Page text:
A living trust is different from a trust that is created by a will (called a “testamentary” trust). A living trust is an agreement made during the lifetime of the “settlor,” the person creating the trust.
In creating the trust, the settlor is making an agreement with a trustee who will be responsible for managing the trust. In many circumstances, the trustee and the settlor are the same person. In other trusts, the trustee is a trusted relative, friend, professional, or institution. The settlor then transfers property to the trust such as real estate, personal property, boats, cars, investment accounts, etc. That property then becomes the responsibility of the trustee, who has a legal duty to prudently manage it for the maximum benefit of the individuals or entities identified in the trust as beneficiaries.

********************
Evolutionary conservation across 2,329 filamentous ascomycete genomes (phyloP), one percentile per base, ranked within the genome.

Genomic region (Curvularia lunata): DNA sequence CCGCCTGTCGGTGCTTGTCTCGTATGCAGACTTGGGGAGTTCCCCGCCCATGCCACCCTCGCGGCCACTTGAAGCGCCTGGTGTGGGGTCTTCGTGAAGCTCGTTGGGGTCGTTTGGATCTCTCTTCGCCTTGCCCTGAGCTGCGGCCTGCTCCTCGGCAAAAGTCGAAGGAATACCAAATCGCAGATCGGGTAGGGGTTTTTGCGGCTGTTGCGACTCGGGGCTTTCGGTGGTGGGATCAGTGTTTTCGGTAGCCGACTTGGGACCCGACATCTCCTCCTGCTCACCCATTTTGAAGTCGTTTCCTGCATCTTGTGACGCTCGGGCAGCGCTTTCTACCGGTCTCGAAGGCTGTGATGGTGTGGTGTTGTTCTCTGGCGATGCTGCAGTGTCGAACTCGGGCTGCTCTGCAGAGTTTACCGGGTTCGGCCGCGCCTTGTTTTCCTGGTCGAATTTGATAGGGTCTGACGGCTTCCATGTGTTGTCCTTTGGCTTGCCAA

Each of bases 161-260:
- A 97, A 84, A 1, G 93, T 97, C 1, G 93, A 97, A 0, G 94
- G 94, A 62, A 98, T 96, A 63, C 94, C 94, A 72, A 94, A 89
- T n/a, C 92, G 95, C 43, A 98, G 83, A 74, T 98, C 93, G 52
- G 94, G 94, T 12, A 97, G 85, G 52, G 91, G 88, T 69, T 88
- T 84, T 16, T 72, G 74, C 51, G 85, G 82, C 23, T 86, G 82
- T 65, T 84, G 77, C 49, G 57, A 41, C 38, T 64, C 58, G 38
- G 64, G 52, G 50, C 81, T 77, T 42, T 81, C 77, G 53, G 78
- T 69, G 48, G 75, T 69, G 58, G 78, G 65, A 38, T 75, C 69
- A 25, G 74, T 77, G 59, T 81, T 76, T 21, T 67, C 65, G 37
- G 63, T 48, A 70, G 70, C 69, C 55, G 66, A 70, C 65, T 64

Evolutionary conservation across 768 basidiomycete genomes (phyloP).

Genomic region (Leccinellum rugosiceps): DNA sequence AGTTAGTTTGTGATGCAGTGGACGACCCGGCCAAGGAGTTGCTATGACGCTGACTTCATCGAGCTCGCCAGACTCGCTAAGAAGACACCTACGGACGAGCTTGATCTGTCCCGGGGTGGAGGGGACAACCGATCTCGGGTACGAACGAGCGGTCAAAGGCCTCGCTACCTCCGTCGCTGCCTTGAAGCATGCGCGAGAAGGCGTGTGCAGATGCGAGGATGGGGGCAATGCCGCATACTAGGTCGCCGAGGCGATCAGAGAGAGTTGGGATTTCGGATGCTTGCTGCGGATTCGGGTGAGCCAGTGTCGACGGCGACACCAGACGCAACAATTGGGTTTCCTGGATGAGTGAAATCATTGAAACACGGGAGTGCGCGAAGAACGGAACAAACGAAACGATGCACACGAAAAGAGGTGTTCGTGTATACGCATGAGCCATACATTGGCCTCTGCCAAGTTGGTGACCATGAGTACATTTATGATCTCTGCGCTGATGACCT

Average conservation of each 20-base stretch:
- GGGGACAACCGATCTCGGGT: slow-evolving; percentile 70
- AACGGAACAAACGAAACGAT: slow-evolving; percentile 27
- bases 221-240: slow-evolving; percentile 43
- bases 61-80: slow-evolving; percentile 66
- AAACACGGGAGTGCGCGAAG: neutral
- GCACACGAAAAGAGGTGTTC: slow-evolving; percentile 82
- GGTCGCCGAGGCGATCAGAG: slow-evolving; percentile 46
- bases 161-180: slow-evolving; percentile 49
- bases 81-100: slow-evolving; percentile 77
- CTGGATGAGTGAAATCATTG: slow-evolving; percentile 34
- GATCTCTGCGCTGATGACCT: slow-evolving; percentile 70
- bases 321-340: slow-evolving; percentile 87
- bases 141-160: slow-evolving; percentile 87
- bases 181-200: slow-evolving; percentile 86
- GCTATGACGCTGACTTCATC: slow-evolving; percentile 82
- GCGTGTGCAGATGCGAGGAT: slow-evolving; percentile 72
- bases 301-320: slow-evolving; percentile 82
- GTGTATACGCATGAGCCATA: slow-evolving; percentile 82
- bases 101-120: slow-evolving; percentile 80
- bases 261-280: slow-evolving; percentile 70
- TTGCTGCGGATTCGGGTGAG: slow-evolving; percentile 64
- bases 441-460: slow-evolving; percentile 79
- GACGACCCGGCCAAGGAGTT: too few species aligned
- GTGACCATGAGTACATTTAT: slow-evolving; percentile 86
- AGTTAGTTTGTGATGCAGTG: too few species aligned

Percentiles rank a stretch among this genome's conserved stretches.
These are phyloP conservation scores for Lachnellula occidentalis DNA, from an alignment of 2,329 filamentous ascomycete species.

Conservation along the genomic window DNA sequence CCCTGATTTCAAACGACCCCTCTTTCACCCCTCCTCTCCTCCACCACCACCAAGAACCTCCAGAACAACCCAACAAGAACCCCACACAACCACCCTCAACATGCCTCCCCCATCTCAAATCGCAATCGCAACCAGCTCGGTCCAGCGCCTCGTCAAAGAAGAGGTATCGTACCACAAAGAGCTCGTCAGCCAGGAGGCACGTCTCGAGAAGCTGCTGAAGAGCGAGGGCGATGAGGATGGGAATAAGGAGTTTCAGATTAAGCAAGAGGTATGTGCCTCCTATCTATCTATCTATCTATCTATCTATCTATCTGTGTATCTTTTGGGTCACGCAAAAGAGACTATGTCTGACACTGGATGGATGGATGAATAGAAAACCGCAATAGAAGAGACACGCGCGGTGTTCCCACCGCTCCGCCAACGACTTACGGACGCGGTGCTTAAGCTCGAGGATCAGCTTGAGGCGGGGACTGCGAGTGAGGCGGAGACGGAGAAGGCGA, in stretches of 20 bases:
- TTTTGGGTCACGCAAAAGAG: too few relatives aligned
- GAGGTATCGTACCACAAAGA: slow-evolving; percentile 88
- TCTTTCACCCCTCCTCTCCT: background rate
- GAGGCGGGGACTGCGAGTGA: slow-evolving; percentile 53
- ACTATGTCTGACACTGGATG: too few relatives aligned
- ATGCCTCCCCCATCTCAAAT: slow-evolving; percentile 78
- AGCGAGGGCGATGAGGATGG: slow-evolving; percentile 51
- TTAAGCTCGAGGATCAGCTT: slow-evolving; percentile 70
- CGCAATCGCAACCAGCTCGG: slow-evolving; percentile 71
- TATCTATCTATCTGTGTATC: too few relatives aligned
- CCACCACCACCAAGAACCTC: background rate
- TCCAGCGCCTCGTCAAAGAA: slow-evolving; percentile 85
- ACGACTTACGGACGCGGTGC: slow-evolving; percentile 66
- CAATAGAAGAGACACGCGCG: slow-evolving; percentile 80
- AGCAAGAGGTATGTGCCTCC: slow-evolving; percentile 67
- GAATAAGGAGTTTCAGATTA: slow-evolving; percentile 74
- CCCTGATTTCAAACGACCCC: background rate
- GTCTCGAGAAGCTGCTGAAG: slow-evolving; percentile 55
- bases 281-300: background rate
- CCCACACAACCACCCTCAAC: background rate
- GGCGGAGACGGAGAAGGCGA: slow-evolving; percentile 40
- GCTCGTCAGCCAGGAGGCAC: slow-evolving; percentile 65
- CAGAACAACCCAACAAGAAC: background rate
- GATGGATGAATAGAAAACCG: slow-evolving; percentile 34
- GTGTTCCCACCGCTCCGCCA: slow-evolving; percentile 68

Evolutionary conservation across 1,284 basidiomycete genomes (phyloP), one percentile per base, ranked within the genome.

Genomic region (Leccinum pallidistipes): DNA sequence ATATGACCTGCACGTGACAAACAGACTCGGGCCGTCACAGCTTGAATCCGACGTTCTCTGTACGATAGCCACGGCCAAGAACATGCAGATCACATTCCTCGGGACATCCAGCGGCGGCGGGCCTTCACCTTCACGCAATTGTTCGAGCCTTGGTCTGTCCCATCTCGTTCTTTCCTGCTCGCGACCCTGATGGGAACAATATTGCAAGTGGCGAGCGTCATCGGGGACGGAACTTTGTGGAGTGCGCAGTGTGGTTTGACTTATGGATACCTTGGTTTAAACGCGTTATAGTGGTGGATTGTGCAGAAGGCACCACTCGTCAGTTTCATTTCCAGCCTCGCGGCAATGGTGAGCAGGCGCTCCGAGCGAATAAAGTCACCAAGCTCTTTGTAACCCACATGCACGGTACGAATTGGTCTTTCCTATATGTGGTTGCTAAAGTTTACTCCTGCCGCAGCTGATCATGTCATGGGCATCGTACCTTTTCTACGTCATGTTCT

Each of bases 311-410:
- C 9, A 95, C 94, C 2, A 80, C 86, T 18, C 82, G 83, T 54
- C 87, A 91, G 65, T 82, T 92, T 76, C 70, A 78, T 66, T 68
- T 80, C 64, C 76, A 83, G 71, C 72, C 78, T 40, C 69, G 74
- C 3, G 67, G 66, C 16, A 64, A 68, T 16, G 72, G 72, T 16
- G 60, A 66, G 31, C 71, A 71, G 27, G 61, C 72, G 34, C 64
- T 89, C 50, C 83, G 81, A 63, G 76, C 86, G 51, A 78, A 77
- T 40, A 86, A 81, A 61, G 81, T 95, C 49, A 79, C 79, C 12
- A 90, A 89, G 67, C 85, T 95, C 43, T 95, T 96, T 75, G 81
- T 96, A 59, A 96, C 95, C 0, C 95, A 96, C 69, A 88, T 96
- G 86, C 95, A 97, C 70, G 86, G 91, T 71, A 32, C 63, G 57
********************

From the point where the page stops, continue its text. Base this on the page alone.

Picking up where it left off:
Living trusts come in two basic types: irrevocable trusts and revocable trusts.
An irrevocable trust is just what it sounds like. You can’t take it back. An irrevocable trust offers certain protections from estate taxes and can shelter assets from expenses such as long-term care costs. They are complicated and require careful planning.
A revocable trust, on the other hand, is not permanent, although it becomes so upon the settlor’s incapacity or death. Revocable trusts provide a number of benefits such as lifetime management of assets, avoidance of probate expenses upon death, potential for estate tax savings, and planning for disabled or minor children.